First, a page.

SIOUX FALLS, S.D. (AP) — South Dakota Gov. Kristi Noem has yet to make herself available to the Capitol press during the first three weeks of the state’s legislative session, breaking with a decades-old ritual of South Dakota governors holding a weekly news conference to publicly discuss their policy initiatives and take questions from reporters.

The Republican governor, who is a potential 2024 White House contender, has granted numerous TV interviews to national outlets. But in her home state Capitol, where she is proposing a historic tax repeal, new rules for foreign entities purchasing farmland and a batch of bills aimed at aiding new parents, she has not personally taken questions from reporters.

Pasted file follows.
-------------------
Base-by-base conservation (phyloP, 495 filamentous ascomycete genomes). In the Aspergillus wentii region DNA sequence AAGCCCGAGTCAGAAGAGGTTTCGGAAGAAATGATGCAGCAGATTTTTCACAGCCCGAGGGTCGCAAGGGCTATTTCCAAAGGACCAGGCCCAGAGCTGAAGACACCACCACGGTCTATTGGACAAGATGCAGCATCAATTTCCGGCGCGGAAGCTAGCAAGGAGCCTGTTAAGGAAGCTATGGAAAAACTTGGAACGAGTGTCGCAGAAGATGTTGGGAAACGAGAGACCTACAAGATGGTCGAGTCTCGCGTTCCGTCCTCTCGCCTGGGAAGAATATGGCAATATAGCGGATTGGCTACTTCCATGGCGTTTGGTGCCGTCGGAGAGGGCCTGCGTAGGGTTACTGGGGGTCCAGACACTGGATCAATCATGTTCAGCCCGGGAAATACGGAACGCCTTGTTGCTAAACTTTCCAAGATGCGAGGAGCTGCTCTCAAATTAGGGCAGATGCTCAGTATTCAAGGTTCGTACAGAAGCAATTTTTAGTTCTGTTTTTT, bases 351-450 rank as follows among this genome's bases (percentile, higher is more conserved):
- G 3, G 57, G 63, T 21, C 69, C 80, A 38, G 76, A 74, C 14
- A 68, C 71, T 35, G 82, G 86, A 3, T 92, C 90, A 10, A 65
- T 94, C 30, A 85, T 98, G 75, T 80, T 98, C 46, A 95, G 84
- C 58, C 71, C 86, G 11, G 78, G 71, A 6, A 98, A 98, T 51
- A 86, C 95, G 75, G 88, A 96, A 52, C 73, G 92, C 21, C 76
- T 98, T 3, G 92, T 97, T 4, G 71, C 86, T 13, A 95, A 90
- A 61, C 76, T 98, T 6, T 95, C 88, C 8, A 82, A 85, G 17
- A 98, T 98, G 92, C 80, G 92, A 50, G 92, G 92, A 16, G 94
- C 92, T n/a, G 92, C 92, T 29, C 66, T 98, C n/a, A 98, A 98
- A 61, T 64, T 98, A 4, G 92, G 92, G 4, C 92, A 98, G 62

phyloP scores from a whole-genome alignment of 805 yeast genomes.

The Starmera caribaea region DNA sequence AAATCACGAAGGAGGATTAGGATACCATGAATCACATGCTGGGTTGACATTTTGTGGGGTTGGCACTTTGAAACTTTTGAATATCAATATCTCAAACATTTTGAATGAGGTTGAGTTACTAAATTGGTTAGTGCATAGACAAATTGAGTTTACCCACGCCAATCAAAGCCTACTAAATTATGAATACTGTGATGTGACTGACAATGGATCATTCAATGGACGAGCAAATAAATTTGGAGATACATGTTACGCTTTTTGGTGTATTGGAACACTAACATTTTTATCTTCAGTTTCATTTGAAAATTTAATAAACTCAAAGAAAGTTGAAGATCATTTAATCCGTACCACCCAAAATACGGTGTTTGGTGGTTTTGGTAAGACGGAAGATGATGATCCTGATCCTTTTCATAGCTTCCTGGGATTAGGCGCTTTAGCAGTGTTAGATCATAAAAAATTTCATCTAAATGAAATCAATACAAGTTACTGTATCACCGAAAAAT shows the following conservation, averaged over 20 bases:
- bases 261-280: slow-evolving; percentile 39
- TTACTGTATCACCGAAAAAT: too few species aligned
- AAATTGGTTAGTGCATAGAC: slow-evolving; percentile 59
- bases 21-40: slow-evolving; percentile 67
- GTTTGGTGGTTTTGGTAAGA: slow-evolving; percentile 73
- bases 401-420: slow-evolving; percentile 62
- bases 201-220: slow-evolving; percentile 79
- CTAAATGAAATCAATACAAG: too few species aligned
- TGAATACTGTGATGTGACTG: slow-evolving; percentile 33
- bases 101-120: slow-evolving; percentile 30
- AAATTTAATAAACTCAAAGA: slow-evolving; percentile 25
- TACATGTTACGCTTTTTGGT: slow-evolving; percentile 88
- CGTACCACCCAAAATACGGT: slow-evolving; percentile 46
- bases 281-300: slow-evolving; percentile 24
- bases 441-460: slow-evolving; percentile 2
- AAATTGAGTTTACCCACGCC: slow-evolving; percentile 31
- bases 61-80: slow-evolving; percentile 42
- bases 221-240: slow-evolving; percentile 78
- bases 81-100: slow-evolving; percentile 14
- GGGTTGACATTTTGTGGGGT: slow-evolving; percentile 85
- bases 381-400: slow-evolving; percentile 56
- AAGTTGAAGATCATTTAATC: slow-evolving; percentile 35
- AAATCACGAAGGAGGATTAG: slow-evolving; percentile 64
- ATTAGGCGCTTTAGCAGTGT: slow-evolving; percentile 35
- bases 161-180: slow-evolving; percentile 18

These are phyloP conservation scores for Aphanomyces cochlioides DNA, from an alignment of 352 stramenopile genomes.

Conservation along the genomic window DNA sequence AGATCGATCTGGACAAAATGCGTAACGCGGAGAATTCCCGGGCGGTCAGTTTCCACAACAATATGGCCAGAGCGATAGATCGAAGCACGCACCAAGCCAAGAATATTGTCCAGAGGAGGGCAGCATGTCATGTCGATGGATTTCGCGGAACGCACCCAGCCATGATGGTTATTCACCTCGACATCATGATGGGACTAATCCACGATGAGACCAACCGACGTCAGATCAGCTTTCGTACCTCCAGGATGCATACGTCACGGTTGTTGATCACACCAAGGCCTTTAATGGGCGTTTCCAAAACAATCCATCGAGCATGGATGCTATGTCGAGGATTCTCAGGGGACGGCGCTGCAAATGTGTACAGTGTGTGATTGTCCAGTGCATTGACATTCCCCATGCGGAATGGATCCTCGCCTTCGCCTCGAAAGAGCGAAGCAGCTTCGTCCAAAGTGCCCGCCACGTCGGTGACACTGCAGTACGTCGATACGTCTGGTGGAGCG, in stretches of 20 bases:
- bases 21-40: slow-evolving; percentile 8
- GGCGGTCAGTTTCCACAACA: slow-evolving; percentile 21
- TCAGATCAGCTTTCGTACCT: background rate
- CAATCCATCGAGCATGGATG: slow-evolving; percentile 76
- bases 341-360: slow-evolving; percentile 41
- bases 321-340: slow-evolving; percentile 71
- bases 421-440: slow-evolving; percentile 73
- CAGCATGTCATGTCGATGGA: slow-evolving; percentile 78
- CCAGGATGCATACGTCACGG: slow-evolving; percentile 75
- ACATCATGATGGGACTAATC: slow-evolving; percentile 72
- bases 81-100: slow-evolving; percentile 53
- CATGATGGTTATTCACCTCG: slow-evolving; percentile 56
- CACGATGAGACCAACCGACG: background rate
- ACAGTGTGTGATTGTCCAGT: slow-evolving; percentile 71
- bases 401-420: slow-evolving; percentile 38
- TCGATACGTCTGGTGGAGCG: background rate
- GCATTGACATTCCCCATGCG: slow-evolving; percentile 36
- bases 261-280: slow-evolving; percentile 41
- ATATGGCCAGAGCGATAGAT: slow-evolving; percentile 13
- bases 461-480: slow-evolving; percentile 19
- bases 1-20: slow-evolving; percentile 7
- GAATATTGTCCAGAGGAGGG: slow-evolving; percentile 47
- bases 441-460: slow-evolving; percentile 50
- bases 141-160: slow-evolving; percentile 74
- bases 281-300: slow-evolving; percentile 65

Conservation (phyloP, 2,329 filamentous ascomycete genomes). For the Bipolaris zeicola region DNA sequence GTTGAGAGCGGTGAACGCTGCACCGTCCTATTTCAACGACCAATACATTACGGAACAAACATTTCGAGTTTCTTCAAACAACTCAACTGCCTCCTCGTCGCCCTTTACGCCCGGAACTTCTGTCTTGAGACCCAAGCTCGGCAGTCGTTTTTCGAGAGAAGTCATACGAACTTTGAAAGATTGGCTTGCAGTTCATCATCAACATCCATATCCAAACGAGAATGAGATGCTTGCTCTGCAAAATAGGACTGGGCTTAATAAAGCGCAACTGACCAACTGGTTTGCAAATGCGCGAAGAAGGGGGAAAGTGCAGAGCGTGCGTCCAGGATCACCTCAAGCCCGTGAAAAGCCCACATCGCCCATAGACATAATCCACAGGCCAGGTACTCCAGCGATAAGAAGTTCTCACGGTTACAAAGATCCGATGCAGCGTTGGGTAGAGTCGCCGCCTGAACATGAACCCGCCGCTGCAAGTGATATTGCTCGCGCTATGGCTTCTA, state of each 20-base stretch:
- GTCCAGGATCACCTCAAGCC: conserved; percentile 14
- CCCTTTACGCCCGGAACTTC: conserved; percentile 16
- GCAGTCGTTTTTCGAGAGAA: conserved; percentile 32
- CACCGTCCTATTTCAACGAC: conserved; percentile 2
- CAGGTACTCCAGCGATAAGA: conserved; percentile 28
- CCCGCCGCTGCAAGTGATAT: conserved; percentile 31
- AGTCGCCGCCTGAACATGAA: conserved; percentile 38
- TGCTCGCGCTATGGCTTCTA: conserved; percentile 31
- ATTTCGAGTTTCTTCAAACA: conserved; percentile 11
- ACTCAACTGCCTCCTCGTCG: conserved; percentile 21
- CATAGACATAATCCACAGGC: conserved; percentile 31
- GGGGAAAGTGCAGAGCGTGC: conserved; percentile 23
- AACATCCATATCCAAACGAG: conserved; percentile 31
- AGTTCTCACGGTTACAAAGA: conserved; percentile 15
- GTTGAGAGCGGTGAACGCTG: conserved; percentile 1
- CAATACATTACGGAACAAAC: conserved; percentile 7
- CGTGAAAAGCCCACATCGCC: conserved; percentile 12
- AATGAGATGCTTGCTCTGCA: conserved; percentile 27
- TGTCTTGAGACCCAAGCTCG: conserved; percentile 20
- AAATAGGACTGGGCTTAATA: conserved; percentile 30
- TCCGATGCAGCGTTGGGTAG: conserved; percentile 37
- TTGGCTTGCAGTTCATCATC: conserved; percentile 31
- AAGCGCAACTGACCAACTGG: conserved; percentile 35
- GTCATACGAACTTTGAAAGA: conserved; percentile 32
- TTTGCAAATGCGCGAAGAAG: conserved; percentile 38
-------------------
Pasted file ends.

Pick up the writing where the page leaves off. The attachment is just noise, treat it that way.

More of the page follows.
Noem’s retreat from a forum that allows her to face public scrutiny — as well as make a case for her proposals — comes after a campaign season in which candidates nationwide skipped out on debates. The practice deprives the public of a chance to hear politicians respond to questions they may not want to answer. Many officials, such as Noem, have instead made their public case on social media, where they can control their message.

Noem’s spokesman, Ian Fury, declined to say whether she will hold any news conferences this year but said they would be announced in advance. He did not respond to a request for comment on why she has not held any this year.